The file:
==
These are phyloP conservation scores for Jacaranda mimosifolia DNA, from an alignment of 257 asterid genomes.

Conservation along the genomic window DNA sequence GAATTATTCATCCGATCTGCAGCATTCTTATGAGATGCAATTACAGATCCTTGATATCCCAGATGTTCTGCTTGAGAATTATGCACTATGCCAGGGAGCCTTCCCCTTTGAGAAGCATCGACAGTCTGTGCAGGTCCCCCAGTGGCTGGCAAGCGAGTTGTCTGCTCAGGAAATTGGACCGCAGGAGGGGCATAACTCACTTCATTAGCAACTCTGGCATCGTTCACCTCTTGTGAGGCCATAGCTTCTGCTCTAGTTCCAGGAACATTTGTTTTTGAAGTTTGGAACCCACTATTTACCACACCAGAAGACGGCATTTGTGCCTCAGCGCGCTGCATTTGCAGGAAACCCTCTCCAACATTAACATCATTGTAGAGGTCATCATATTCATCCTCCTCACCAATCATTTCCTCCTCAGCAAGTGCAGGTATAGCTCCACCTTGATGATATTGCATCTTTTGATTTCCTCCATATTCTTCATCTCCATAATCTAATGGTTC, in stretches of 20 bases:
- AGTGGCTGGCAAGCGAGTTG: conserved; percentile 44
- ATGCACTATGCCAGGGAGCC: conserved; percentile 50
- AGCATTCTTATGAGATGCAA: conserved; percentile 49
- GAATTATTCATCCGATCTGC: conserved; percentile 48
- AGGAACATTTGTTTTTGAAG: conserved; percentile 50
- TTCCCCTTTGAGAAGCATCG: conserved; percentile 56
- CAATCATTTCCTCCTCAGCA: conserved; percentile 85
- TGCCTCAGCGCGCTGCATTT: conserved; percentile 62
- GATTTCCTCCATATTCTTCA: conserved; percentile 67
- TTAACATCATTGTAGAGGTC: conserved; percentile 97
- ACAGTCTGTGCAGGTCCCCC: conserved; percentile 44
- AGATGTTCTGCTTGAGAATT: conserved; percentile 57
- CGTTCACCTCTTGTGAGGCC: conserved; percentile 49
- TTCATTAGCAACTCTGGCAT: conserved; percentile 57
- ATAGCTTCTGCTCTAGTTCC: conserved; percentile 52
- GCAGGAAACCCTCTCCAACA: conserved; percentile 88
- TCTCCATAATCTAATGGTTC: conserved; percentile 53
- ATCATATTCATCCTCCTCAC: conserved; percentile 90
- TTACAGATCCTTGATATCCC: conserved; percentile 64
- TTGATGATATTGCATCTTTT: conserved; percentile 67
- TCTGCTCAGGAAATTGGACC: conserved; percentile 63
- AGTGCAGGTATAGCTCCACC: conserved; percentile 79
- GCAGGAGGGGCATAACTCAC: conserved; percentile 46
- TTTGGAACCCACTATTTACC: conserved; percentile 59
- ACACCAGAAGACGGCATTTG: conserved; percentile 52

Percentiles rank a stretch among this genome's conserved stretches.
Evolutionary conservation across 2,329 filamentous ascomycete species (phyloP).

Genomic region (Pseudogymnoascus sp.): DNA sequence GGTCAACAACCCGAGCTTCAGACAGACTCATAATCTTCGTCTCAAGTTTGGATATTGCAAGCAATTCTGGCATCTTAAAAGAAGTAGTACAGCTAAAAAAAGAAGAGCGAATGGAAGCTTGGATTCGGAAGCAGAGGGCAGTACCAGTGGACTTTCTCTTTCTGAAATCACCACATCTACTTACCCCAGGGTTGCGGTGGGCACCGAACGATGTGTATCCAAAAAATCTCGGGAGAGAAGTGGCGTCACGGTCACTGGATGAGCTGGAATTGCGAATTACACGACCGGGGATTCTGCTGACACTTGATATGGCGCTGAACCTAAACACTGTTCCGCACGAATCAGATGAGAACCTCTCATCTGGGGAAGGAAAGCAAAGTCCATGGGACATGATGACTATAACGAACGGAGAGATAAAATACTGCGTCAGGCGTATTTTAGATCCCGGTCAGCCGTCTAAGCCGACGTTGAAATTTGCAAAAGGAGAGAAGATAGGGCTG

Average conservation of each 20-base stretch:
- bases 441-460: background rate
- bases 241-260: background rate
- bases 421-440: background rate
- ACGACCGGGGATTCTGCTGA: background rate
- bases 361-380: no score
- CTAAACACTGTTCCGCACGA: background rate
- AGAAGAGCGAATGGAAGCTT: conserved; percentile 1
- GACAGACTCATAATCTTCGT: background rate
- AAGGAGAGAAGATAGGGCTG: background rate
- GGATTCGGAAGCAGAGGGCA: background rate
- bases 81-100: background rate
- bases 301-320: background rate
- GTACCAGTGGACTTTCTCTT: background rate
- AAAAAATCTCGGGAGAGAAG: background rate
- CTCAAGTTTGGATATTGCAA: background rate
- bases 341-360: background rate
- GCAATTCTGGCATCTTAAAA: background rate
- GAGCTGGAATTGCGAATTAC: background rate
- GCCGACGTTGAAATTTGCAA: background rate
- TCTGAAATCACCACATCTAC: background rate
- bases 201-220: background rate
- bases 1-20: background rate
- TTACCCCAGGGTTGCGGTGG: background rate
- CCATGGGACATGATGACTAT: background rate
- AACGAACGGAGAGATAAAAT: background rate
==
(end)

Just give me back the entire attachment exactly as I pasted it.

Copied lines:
These are phyloP conservation scores for Jacaranda mimosifolia DNA, from an alignment of 257 asterid genomes.

Conservation along the genomic window DNA sequence GAATTATTCATCCGATCTGCAGCATTCTTATGAGATGCAATTACAGATCCTTGATATCCCAGATGTTCTGCTTGAGAATTATGCACTATGCCAGGGAGCCTTCCCCTTTGAGAAGCATCGACAGTCTGTGCAGGTCCCCCAGTGGCTGGCAAGCGAGTTGTCTGCTCAGGAAATTGGACCGCAGGAGGGGCATAACTCACTTCATTAGCAACTCTGGCATCGTTCACCTCTTGTGAGGCCATAGCTTCTGCTCTAGTTCCAGGAACATTTGTTTTTGAAGTTTGGAACCCACTATTTACCACACCAGAAGACGGCATTTGTGCCTCAGCGCGCTGCATTTGCAGGAAACCCTCTCCAACATTAACATCATTGTAGAGGTCATCATATTCATCCTCCTCACCAATCATTTCCTCCTCAGCAAGTGCAGGTATAGCTCCACCTTGATGATATTGCATCTTTTGATTTCCTCCATATTCTTCATCTCCATAATCTAATGGTTC, in stretches of 20 bases:
- AGTGGCTGGCAAGCGAGTTG: conserved; percentile 44
- ATGCACTATGCCAGGGAGCC: conserved; percentile 50
- AGCATTCTTATGAGATGCAA: conserved; percentile 49
- GAATTATTCATCCGATCTGC: conserved; percentile 48
- AGGAACATTTGTTTTTGAAG: conserved; percentile 50
- TTCCCCTTTGAGAAGCATCG: conserved; percentile 56
- CAATCATTTCCTCCTCAGCA: conserved; percentile 85
- TGCCTCAGCGCGCTGCATTT: conserved; percentile 62
- GATTTCCTCCATATTCTTCA: conserved; percentile 67
- TTAACATCATTGTAGAGGTC: conserved; percentile 97
- ACAGTCTGTGCAGGTCCCCC: conserved; percentile 44
- AGATGTTCTGCTTGAGAATT: conserved; percentile 57
- CGTTCACCTCTTGTGAGGCC: conserved; percentile 49
- TTCATTAGCAACTCTGGCAT: conserved; percentile 57
- ATAGCTTCTGCTCTAGTTCC: conserved; percentile 52
- GCAGGAAACCCTCTCCAACA: conserved; percentile 88
- TCTCCATAATCTAATGGTTC: conserved; percentile 53
- ATCATATTCATCCTCCTCAC: conserved; percentile 90
- TTACAGATCCTTGATATCCC: conserved; percentile 64
- TTGATGATATTGCATCTTTT: conserved; percentile 67
- TCTGCTCAGGAAATTGGACC: conserved; percentile 63
- AGTGCAGGTATAGCTCCACC: conserved; percentile 79
- GCAGGAGGGGCATAACTCAC: conserved; percentile 46
- TTTGGAACCCACTATTTACC: conserved; percentile 59
- ACACCAGAAGACGGCATTTG: conserved; percentile 52

Percentiles rank a stretch among this genome's conserved stretches.
Evolutionary conservation across 2,329 filamentous ascomycete species (phyloP).

Genomic region (Pseudogymnoascus sp.): DNA sequence GGTCAACAACCCGAGCTTCAGACAGACTCATAATCTTCGTCTCAAGTTTGGATATTGCAAGCAATTCTGGCATCTTAAAAGAAGTAGTACAGCTAAAAAAAGAAGAGCGAATGGAAGCTTGGATTCGGAAGCAGAGGGCAGTACCAGTGGACTTTCTCTTTCTGAAATCACCACATCTACTTACCCCAGGGTTGCGGTGGGCACCGAACGATGTGTATCCAAAAAATCTCGGGAGAGAAGTGGCGTCACGGTCACTGGATGAGCTGGAATTGCGAATTACACGACCGGGGATTCTGCTGACACTTGATATGGCGCTGAACCTAAACACTGTTCCGCACGAATCAGATGAGAACCTCTCATCTGGGGAAGGAAAGCAAAGTCCATGGGACATGATGACTATAACGAACGGAGAGATAAAATACTGCGTCAGGCGTATTTTAGATCCCGGTCAGCCGTCTAAGCCGACGTTGAAATTTGCAAAAGGAGAGAAGATAGGGCTG

Average conservation of each 20-base stretch:
- bases 441-460: background rate
- bases 241-260: background rate
- bases 421-440: background rate
- ACGACCGGGGATTCTGCTGA: background rate
- bases 361-380: no score
- CTAAACACTGTTCCGCACGA: background rate
- AGAAGAGCGAATGGAAGCTT: conserved; percentile 1
- GACAGACTCATAATCTTCGT: background rate
- AAGGAGAGAAGATAGGGCTG: background rate
- GGATTCGGAAGCAGAGGGCA: background rate
- bases 81-100: background rate
- bases 301-320: background rate
- GTACCAGTGGACTTTCTCTT: background rate
- AAAAAATCTCGGGAGAGAAG: background rate
- CTCAAGTTTGGATATTGCAA: background rate
- bases 341-360: background rate
- GCAATTCTGGCATCTTAAAA: background rate
- GAGCTGGAATTGCGAATTAC: background rate
- GCCGACGTTGAAATTTGCAA: background rate
- TCTGAAATCACCACATCTAC: background rate
- bases 201-220: background rate
- bases 1-20: background rate
- TTACCCCAGGGTTGCGGTGG: background rate
- CCATGGGACATGATGACTAT: background rate
- AACGAACGGAGAGATAAAAT: background rate